Apple Maps has come a long way. Although its early reliability wasn't great, Apple has done a lot to bring the service up to speed, making it a pretty solid option now for use as your go-to mobile map.
As with most of Apple's software it has good design, smooth performance, and relative ease of use, as well as Siri integration. However, there's one thing that it has yet to fully embrace: public transit info. This information is scheduled to be added with iOS 9, but there's actually no need to wait: you can make Apple maps work with public transit info right now.
The trick to accessing public transit info via Apple Maps is to make it work in conjunction with other apps already installed on your iPhone. It's a built-in feature of Maps, but that functionality might not be obvious unless you know where to look. When you search for or touch a specific location in apps and select the navigation option (by touching the car icon) you'll see three options across the top: Drive, Walk, or Apps. When you click that last option, Apps, you're offered the chance to see your route in an alternative app, and you'll also be presented with several options from the App Store.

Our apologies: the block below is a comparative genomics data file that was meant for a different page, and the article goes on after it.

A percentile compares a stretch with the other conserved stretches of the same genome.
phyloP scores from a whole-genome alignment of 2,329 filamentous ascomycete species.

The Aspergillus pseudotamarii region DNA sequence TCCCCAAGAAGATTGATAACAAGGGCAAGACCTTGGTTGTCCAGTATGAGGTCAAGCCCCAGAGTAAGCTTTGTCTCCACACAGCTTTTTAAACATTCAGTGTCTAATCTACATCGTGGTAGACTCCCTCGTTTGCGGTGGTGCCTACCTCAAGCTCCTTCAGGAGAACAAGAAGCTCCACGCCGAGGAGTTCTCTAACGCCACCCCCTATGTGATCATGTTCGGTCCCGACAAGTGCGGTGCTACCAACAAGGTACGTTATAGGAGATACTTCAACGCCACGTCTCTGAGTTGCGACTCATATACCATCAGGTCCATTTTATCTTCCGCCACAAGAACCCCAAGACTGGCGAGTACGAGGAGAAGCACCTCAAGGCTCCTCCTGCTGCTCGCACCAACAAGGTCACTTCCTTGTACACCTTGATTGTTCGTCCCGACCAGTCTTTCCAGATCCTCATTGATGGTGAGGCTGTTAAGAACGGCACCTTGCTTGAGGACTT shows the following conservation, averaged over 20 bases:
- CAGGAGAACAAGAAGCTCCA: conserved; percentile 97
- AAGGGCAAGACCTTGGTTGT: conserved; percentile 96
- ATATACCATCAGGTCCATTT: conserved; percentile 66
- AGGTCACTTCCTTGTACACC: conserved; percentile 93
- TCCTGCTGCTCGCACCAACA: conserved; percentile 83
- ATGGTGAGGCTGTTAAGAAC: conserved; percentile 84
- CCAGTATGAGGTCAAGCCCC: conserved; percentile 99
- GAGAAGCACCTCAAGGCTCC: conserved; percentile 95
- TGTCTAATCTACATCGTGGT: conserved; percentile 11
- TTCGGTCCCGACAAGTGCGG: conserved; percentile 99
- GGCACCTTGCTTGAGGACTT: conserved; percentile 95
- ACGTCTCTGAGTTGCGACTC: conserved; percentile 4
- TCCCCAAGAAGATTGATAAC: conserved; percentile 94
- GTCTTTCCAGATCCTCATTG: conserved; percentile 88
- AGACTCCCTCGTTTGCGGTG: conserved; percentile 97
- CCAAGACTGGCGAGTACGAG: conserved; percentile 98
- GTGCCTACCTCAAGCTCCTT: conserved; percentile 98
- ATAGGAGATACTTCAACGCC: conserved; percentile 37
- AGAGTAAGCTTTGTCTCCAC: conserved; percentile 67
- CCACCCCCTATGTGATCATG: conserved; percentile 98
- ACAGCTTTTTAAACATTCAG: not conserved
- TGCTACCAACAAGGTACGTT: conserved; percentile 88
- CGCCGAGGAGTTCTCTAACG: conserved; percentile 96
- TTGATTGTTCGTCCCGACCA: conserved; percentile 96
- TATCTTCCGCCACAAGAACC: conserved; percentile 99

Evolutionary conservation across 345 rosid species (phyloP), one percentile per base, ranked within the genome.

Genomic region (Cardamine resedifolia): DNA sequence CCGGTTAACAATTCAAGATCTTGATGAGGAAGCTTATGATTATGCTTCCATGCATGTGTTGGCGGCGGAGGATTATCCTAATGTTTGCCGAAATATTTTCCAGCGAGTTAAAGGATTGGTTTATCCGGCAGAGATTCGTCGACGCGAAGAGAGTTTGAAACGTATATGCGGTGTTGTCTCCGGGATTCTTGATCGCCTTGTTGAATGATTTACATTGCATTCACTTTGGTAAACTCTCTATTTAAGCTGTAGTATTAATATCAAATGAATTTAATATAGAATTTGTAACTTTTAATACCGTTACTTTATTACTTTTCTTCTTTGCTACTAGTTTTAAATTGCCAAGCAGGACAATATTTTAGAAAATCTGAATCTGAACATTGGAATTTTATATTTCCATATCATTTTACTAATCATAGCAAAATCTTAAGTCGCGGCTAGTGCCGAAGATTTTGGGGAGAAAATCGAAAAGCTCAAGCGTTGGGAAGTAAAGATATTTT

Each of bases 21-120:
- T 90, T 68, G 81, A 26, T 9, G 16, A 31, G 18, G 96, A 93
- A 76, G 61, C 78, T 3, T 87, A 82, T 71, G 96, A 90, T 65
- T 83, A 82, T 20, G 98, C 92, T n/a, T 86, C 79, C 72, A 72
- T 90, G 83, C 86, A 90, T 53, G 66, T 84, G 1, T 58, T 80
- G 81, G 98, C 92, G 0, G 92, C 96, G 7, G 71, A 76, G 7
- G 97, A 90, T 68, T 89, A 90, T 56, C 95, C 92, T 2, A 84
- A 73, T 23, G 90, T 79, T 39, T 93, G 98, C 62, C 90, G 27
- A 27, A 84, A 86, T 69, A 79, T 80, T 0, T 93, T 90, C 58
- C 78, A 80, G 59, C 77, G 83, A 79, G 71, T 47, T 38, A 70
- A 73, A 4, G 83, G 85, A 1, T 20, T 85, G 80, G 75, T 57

When you select an app in this manner, your starting and destination points should transfer over (so you won't have to enter that info over again), serving as a workaround to get public transit directions through apps such as Google Maps, Transit, Here, or other options.
This feature also works great when you want more info than Apple Maps provides - it works especially well with Google Maps (which tends to have generally the most accurate directions and a lot of extra details that still aren't found inside of Apple Maps) and Waze, which provides a cartoonish interface that works well for navigating through traffic and keeping tabs on your friends.
Though it's not as nice as built-in public transit info, the apps-inside-the-app feature is a convenient workaround for now. Even after iOS 9 hits, Apple's transit pledge may not make its way to your specific city right away, so this procedure could still be a useful option for many months to come. If nothing else, it's a pretty good method for discovering new map apps - something Apple is always happy to facilitate.
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